Can you believe that a world so vast lacks some kind of inhabitants? These beings till their fields and found cities of their own. No doubt, too, they wage war, and when they are victorious celebrate triumphs: here too glory has its fit reward. Fear and love and mortal chances affect the minds of these creatures. Moreover, just as at this very moment it pleases us to let our eyes traverse the fields and shining lands of the moon, and its deep, dark sea; so likewise must ardent excitement move them when the golden orb, our greater earth, presents itself in a cloudless sky. Surely then they must observe every sea, the whole body of the earth, and the nations that live under either pole; and some tireless creature watches through the night, gazing at the fires of the summer sky, and wearies the heavens with his searching. Presently the Gauls appear, then wide-spreading Germany rises into view, and white-topped father Apenninus towers aloft; finally, behold! Look to the north! tiny England, no bigger than a beauty spot (although brighter far than all other lands), offers its shores to view. Straightway throngs of princes come to see this lovely radiance, this shining dot, and continue looking far into the night; and each one vies eagerly to distinguish it with his name. It may well be, too, that some far-distant tyrant in the world of the moon calls himself master, and swaggers in our palace.
I could tell of other lands warmed by the nearer sun, and of still others where the warmth of the sun is feeble; although they have a thronging chorus of moons, they have a dearth of the light of Phoebus, even in his weakened state. And I would do so, if my sister, who is planning to reveal these same things in adventurous song, were not already striking her lyre and beginning her prelude.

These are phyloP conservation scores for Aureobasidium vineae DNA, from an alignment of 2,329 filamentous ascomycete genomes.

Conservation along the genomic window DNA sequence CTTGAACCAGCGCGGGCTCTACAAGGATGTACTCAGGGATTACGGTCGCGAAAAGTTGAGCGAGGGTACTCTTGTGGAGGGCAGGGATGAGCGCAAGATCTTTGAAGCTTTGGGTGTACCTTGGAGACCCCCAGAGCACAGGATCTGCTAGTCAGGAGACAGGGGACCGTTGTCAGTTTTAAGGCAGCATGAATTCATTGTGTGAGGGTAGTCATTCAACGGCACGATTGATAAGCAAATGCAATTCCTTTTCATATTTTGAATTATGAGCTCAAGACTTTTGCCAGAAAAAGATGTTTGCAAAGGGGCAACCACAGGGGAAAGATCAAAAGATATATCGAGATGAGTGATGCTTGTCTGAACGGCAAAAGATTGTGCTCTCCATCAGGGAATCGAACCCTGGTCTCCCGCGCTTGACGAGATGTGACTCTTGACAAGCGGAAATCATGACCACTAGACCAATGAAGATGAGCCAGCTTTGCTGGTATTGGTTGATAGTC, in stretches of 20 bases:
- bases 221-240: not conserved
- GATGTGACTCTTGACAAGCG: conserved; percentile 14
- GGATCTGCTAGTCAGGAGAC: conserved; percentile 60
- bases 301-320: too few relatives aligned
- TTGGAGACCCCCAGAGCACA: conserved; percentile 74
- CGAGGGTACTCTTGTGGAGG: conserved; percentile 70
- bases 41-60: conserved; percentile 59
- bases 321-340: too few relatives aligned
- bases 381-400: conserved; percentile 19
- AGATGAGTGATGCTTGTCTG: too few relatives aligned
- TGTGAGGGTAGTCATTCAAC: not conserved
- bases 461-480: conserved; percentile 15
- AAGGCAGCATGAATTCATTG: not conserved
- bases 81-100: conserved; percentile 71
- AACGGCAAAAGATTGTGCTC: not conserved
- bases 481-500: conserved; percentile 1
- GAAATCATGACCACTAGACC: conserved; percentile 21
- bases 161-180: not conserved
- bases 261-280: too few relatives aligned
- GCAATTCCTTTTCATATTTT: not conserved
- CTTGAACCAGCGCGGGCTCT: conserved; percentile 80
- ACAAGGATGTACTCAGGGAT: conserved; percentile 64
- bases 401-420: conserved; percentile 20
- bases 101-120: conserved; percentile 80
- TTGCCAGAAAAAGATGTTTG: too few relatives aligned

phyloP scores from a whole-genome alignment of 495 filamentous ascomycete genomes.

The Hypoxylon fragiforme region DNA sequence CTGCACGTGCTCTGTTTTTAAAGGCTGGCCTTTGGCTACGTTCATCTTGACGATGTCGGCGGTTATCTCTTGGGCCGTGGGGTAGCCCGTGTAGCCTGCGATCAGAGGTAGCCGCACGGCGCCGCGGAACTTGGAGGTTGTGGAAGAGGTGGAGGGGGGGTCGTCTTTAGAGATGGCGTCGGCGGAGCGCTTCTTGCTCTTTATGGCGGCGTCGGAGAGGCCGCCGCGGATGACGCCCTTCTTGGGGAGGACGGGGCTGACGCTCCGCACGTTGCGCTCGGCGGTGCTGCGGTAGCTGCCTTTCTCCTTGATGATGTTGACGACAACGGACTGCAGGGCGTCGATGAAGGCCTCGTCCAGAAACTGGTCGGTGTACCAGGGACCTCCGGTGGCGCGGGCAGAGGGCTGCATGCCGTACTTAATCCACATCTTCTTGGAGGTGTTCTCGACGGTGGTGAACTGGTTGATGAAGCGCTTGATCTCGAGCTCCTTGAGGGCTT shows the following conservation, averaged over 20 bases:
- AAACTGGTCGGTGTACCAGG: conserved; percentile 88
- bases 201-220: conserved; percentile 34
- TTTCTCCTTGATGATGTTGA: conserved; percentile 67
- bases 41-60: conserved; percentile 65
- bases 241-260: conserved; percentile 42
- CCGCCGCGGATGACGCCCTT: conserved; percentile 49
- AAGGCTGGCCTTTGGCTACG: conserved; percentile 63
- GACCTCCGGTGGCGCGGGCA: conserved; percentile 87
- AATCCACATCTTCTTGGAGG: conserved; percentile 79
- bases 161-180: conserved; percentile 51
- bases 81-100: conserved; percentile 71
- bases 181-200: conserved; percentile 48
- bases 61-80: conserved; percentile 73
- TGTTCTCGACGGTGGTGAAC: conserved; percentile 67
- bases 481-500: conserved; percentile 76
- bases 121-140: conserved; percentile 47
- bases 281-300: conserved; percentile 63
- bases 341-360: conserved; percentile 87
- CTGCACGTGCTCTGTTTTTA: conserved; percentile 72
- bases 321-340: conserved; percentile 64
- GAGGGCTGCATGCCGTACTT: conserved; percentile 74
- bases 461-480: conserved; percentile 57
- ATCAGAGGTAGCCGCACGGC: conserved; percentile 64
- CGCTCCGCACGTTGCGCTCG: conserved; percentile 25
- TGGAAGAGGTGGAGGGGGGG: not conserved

Nevertheless I will not keep silent about those words of praise that are justly mine, nor about the deeds long since inscribed in the book of fate, prophecies of the fame of our native land. The time will come when you will see great throngs hastening into the sky in a long procession and the first colonists emigrating to the moon and leaving behind their familiar household gods: while this goes on, the ancient inhabitant will gaze in stunned silence and from afar will spy upon birds such as he has never seen, the fleet of flying ships.
As happened once upon a time when Columbus sailed across the watery plains of an unknown sea, seeking the lands of Zephyr, new kingdoms; the circling shores and the waters gaze in wonder at the troops encased in steel, the centaur-like squadrons, the ominous monsters filled with armed men, and the inimitable lightning.
Soon I see the conclusion of treaties and commerce between the two worlds and columns of men assembled under a sky with which they have become familiar.
England, which has already long ruled the sea, and, sending out her mariners in great numbers, has harnessed the wind and spread her empire over the waves, will raise her conquering standards over the air; here, too, she will celebrate the triumphs that have been her habit, and will be queen of the subjugated realms of air."
- The Complete Poems of Thomas Gray: English, Latin and Greek. Edited by Herbert W. Starr and J. R. Hendrickson. Oxford: Oxford UP, 1966.